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Thursday, November 03, 2011

Creation versus Evolution - Utter Paucity of Great Evolutionist Ideas

"...When he burst on the scene a century and a half ago, in the Eric Hufschmid role, Darwin offered precisely a conspiracy theory: a radical overturning of common sense, in this case the understanding that nature reflects design. That was replaced now with an unseen and unseeable material mechanism that simply and comprehensively explained how everything we thought we knew about life's development was totally wrong."
- Darwinism and 9/11 Conspiracy Theories: The Parallels by David Klinghoffer

Darwin saw a world in which scientists saw design and accepted design and therefore were confident that they could study that world and get logical and repeatable results.   He began, like a match lighting a brush pile that turns into a massive multi-state forest fire, to destroy science by replacing design with completely undirected, inexplicable and totally random chance.  Gleeful atheists took the Darwinist ball and ran with it, armed with the two pillars of Darwinism - it explains both simplicity and complexity, it brings life from the ocean to the land and from the land to the ocean.  In other words, without either observable evidence or common sense Darwinism can answer every question without requiring any proof at all.  The rule of Scientism has made Darwinism the accepted answer for still-unanswered questions.   This is actually superstition overcoming reason while pretending to be reasonable.   I now present two articles by ID proponents that illustrate what happens to Darwinists when they come to the end of their belief systems.  Oops, Naturalistic Materialism is the screen door on the submarine of science.  It is okay sitting in dry dock or even next to the pier.   But when we dive into the most basic foundations of both science and philosophy Darwinism sinks like a stone, er, a submarine with a screen door. 


The new documentary Metamorphosis presents, as ENV readers will know, the case for intelligent design in a powerful way. The metamorphosis from caterpillar to butterfly is a spectacular example of "irreducible complexity," and here is one way of explaining why that's so.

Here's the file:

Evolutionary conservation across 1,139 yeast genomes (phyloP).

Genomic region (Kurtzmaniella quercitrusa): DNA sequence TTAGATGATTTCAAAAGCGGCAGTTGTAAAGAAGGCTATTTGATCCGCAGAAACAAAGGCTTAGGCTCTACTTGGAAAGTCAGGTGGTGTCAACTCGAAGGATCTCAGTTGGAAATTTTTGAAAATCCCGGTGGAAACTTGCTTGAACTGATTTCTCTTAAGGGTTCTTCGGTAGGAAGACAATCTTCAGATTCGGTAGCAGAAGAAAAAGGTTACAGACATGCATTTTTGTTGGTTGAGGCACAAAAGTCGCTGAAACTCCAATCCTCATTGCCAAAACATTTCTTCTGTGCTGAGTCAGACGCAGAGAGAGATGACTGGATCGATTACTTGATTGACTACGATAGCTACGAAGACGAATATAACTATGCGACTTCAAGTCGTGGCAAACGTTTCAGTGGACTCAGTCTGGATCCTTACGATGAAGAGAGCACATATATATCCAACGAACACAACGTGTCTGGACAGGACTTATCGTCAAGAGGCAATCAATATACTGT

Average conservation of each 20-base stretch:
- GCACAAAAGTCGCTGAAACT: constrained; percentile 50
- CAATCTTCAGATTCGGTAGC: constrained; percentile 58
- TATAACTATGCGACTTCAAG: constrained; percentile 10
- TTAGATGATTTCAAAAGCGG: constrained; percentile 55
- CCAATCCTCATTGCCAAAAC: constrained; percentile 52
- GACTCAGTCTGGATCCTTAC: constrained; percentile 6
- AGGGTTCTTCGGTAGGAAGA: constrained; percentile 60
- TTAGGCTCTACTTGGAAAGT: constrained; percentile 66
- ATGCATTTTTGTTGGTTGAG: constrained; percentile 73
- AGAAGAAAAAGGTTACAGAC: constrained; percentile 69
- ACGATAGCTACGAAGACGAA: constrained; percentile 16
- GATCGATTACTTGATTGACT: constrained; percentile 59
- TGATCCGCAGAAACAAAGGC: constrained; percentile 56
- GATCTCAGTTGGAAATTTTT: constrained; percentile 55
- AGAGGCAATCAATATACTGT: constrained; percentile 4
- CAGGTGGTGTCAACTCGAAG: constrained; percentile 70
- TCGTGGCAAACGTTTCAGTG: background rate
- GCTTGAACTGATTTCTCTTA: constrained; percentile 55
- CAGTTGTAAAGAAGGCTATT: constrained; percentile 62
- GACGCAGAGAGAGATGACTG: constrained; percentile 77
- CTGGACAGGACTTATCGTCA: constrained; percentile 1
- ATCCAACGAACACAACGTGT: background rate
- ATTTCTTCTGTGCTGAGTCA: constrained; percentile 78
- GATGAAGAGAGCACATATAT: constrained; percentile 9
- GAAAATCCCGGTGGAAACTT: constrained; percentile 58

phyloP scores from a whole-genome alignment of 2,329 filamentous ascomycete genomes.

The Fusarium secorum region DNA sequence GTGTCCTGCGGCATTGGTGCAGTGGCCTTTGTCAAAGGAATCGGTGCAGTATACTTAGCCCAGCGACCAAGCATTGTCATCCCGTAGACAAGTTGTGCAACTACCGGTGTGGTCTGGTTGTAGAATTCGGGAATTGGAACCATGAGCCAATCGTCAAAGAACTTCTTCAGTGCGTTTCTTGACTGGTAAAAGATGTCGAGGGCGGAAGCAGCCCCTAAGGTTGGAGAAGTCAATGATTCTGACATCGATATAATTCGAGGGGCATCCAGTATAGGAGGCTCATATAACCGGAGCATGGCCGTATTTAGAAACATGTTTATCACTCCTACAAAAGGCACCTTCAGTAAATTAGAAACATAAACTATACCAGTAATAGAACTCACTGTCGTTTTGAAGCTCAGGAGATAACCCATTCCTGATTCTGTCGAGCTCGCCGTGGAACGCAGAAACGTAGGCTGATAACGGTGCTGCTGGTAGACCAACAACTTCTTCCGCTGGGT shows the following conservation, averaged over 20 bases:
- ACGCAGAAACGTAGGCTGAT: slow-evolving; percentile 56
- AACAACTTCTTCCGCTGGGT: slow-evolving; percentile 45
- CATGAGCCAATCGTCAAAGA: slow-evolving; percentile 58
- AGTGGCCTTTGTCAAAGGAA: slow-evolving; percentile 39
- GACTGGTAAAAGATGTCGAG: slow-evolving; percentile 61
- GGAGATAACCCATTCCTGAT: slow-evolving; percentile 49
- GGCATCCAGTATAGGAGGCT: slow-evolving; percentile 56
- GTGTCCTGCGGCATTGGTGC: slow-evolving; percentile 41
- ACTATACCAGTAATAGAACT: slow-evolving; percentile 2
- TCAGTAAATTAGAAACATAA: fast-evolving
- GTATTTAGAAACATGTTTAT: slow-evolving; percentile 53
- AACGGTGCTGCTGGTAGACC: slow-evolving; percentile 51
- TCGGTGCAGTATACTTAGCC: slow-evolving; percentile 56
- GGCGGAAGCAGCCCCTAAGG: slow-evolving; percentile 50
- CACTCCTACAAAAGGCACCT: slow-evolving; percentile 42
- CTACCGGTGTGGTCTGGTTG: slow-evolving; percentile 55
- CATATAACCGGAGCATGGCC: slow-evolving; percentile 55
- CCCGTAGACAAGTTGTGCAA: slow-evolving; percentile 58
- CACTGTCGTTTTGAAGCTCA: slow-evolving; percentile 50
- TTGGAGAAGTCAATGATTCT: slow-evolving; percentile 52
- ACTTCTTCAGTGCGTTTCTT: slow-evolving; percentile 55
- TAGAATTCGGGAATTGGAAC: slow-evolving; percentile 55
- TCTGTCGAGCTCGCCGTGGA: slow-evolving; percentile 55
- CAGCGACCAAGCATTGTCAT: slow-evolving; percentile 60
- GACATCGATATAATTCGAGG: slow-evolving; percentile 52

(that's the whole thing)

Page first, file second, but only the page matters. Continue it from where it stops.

In my 2000 Mathematical Intelligencer article "A Mathematician's View of Evolution," I compared the development of the genetic code of life with the development of a computer program, such as my finite element code PDE2D. I pointed out that the record of PDE2D's development would be similar to the fossil record, with large gaps where major new features (new orders, classes and phyla) appeared, and smaller gaps where minors ones (new families, genera or species) appeared (see also this short video). I argued,
Whether at the microscopic or macroscopic level, major, complex, evolutionary advances...also involve the addition of many interrelated and interdependent pieces. These complex advances, like those made to computer programs, are not always "irreducibly complex" -- sometimes there are useful intermediate stages. But just as major improvements to a computer program cannot be made 5 or 6 characters at a time, certainly no major evolutionary advance is reducible to a chain of tiny improvements, each small enough to be bridged by a single random mutation.
In the real world of biological evolution, or of computer programs, "climbing up Mount Improbable" involves not just taking large numbers of tiny steps upward, but scaling many steep cliffs. You not only have to explain how the giraffe's neck grew longer, but how the bacterial flagellum developed, with dozens of parts (each essential for function) similar to those of an outboard motor, or how aquatic bladderworts developed their carnivorous traps. These traps
have trigger hairs attached to a valve-like door, which normally keeps the trap tightly closed. The sides of the trap are compressed under tension, but when a small form of animal life touches one of the trigger hairs the valve opens, the bladder suddenly expands, and the animal is sucked into the trap. The door closes at once, and in about 20 minutes the trap is set ready for another victim.
The problem with making this argument, as all who have tried it know, is that Darwinists have very fertile imaginations, they can imagine some alternative uses, some selective advantages, for the individual parts of a bacterial flagellum, or for a partially constructed vacuum chamber before it could catch small animals. No matter what example of irreducible complexity is set before them, they will propose far-fetched functions for 2 or 3 intermediate stages and consider the problem solved. Sometimes they can actually find the intermediate stages in Nature.